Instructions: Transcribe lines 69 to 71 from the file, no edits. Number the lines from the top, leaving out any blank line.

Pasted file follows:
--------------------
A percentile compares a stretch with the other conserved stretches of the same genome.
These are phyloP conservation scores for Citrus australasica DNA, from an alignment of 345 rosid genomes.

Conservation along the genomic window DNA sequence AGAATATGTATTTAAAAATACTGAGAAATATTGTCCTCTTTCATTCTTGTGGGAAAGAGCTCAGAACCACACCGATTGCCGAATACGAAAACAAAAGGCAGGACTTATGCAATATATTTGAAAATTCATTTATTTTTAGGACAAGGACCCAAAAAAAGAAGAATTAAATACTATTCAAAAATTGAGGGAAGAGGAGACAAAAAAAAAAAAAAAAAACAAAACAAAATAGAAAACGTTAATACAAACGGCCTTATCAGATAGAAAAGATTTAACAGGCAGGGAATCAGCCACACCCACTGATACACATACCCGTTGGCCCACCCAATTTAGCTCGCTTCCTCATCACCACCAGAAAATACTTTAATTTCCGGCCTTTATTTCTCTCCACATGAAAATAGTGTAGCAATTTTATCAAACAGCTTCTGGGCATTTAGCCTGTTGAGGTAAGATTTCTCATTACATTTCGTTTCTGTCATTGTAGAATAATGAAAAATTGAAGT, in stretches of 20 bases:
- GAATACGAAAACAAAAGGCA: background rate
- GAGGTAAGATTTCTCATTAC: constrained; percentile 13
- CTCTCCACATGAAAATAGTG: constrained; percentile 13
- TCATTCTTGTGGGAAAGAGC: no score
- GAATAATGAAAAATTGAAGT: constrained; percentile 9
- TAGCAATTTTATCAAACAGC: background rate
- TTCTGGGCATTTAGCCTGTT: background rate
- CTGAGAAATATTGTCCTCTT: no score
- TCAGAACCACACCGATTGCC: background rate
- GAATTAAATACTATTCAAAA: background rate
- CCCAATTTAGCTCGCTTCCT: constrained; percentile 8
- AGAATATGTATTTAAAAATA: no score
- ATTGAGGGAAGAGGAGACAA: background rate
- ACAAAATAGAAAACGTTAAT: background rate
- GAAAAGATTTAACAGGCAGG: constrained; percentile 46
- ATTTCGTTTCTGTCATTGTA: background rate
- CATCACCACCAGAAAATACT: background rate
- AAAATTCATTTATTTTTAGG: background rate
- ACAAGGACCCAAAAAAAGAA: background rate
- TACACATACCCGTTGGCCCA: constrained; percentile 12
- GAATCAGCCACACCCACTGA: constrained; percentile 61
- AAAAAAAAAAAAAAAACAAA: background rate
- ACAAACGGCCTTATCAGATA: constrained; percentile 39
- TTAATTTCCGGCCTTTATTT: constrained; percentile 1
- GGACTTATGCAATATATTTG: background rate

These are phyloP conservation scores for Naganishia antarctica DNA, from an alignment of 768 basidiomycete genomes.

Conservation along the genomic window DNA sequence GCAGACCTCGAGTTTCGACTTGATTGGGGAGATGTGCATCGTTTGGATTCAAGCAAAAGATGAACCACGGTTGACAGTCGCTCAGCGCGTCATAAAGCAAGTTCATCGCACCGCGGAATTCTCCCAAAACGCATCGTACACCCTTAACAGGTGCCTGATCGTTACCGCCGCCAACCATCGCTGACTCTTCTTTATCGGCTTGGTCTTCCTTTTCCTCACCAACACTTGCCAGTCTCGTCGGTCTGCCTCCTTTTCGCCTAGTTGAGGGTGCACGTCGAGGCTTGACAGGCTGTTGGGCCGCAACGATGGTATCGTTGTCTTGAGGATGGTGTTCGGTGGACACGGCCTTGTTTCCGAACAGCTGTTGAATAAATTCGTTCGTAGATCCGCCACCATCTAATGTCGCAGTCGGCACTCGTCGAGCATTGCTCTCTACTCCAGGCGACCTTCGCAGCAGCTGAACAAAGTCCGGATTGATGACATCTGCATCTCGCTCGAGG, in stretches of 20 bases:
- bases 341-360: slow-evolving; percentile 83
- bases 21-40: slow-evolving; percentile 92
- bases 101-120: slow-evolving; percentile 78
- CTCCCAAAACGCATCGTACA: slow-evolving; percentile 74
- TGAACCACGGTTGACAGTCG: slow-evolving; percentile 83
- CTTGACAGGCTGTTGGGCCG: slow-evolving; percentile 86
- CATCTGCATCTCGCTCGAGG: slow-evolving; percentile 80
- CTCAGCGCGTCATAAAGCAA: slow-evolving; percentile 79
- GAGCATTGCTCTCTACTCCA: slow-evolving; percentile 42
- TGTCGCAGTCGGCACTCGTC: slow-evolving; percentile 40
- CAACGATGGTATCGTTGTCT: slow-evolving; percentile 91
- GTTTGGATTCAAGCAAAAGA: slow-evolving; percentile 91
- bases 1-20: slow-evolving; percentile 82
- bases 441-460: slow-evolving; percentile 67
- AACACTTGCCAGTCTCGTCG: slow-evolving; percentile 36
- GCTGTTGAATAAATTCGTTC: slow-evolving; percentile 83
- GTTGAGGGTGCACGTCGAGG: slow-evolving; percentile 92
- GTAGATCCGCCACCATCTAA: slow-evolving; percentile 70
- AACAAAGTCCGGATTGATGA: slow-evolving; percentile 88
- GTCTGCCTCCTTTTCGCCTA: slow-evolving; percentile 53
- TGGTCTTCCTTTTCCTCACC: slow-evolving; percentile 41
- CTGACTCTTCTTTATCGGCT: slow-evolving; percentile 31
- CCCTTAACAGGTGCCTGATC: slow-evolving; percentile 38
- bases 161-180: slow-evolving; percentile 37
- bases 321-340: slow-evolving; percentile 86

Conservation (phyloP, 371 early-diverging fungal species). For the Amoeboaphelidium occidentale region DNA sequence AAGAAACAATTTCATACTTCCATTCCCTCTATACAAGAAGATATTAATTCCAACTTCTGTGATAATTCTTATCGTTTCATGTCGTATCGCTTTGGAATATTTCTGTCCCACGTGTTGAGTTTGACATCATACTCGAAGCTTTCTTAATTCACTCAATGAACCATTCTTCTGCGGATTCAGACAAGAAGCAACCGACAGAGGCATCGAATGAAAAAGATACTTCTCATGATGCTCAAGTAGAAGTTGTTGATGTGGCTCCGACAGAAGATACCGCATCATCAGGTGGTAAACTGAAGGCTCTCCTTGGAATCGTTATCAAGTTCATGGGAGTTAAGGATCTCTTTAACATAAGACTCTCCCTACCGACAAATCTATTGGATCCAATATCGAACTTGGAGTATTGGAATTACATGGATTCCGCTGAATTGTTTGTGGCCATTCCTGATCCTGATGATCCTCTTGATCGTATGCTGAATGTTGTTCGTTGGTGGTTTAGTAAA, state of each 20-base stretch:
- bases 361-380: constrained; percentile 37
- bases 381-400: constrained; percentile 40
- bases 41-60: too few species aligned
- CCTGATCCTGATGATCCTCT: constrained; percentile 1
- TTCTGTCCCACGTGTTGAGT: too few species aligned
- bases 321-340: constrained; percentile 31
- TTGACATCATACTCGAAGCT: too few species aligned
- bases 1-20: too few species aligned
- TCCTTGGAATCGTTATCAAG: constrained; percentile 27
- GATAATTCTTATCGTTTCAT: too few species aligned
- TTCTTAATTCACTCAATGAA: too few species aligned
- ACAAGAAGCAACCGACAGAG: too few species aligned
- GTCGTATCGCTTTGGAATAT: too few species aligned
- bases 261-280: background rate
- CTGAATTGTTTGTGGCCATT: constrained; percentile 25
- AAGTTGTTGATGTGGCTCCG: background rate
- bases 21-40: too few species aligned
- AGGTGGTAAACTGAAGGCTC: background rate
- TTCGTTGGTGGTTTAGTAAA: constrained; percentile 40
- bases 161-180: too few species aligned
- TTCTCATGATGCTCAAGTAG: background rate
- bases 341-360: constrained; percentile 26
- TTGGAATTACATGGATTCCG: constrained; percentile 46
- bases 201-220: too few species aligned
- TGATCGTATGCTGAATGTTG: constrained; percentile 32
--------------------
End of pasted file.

- GTCGTATCGCTTTGGAATAT: too few species aligned
- bases 261-280: background rate
- CTGAATTGTTTGTGGCCATT: constrained; percentile 25